I know some people will out of the way and delete or deactivate their facebook accounts. I think it’s a little drastic and extreme as addressing procrastination is more about being conscious of our actions than counteracting via self-binding methods, but if you feel that’s what’s needed, go for it.

              5. Hang out with People Who Inspire You to Take Action

              I’m pretty sure if you spend just 10 minutes talking to Steve Jobs or Bill Gates, you’ll be more inspired to act than if you spent the 10 minutes doing nothing. The people we are with influence our behaviors. Of course spending time with Steve Jobs or Bill Gates every day is probably not a feasible method, but the principle applies — The Hidden Power of Every Single Person Around You

              Identify the people, friends or colleagues who trigger you – most likely the go-getters and hard workers – and hang out with them more often. Soon you will inculcate their drive and spirit too.

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              As a personal development blogger, I “hang out” with inspiring personal development experts by reading their blogs and corresponding with them regularly via email and social media. It’s communication via new media and it works all the same.

              6. Get a Buddy

              Having a companion makes the whole process much more fun. Ideally, your buddy should be someone who has his/her own set of goals. Both of you will hold each other accountable to your goals and plans. While it’s not necessary for both of you to have the same goals, it’ll be even better if that’s the case, so you can learn from each other.

              I have a good friend whom I talk to regularly, and we always ask each other about our goals and progress in achieving those goals. Needless to say, it spurs us to keep taking action.

              7. Tell Others About Your Goals

              This serves the same function as #6, on a larger scale. Tell all your friends, colleagues, acquaintances and family about your projects. Now whenever you see them, they are bound to ask you about your status on those projects.

              For example, sometimes I announce my projects on The Personal Excellence Blog, Twitter and Facebook, and my readers will ask me about them on an ongoing basis. It’s a great way to keep myself accountable to my plans.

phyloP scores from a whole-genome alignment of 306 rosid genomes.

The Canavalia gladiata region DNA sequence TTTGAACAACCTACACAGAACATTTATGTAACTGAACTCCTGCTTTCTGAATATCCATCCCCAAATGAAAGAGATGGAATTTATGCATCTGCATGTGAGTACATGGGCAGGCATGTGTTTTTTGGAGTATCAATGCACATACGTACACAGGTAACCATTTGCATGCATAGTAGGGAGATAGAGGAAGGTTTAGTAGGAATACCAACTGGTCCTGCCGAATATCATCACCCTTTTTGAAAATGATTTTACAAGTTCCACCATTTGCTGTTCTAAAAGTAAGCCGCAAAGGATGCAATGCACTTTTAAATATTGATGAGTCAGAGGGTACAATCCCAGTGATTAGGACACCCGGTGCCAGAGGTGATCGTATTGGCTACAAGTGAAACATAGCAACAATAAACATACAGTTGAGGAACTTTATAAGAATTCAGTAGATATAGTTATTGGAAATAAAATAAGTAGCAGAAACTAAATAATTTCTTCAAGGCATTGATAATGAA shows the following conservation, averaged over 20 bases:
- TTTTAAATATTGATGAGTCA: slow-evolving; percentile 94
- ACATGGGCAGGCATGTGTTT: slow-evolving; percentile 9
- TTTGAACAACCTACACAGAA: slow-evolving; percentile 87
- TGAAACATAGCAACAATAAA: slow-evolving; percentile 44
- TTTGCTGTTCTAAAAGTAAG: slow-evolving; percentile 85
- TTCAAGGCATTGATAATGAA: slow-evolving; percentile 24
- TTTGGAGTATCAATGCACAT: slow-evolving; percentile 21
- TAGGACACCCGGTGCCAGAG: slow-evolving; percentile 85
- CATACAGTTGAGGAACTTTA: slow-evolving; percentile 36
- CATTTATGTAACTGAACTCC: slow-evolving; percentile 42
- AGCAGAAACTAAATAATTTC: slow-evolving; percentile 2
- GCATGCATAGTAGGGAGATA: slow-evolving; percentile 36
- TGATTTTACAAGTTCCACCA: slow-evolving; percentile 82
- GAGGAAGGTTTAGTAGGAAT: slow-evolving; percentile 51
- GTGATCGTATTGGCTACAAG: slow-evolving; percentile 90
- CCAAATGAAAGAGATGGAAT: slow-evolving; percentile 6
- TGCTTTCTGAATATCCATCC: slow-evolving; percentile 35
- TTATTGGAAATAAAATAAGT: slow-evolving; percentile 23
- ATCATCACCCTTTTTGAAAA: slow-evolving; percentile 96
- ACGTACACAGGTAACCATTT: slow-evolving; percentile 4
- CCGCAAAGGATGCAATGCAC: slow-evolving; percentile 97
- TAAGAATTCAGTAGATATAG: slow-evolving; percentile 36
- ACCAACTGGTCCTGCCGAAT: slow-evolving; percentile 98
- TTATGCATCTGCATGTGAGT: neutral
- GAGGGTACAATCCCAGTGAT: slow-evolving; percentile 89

8. Seek out Someone Who Has Already Achieved the Outcome

              What is it you want to accomplish here, and who are the people who have accomplished this already? Go seek them out and connect with them. Seeing living proof that your goals are very well achievable if you take action is one of the best triggers for action.

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              9. Re-Clarify Your Goals

              If you have been procrastinating for an extended period of time, it might reflect a misalignment between what you want and what you are currently doing. Often times, we outgrow our goals as we discover more about ourselves, but we don’t change our goals to reflect that.

              Get away from your work (a short vacation will be good, else just a weekend break or staycation will do too) and take some time to regroup yourself. What exactly do you want to achieve? What should you do to get there? What are the steps to take? Does your current work align with that? If not, what can you do about it?

              10. Stop Over-Complicating Things

              Are you waiting for a perfect time to do this? That maybe now is not the best time because of X, Y, Z reasons? Ditch that thought because there’s never a perfect time. If you keep waiting for one, you are never going to accomplish anything.

              Perfectionism is one of the biggest reasons for procrastination. Read more about why perfectionist tendencies can be a bane than a boon: Why Being A Perfectionist May Not Be So Perfect.

              11. Get a Grip and Just Do It

              At the end, it boils down to taking action. You can do all the strategizing, planning and hypothesizing, but if you don’t take action, nothing’s going to happen. Occasionally, I get readers and clients who keep complaining about their situations but they still refuse to take action at the end of the day.

              Reality check:

              I have never heard anyone procrastinate their way to success before and I doubt it’s going to change in the near future.  Whatever it is you are procrastinating on, if you want to get it done, you need to get a grip on yourself and do it.

              More About Procrastination

              Featured photo credit: Malvestida Magazine via unsplash.com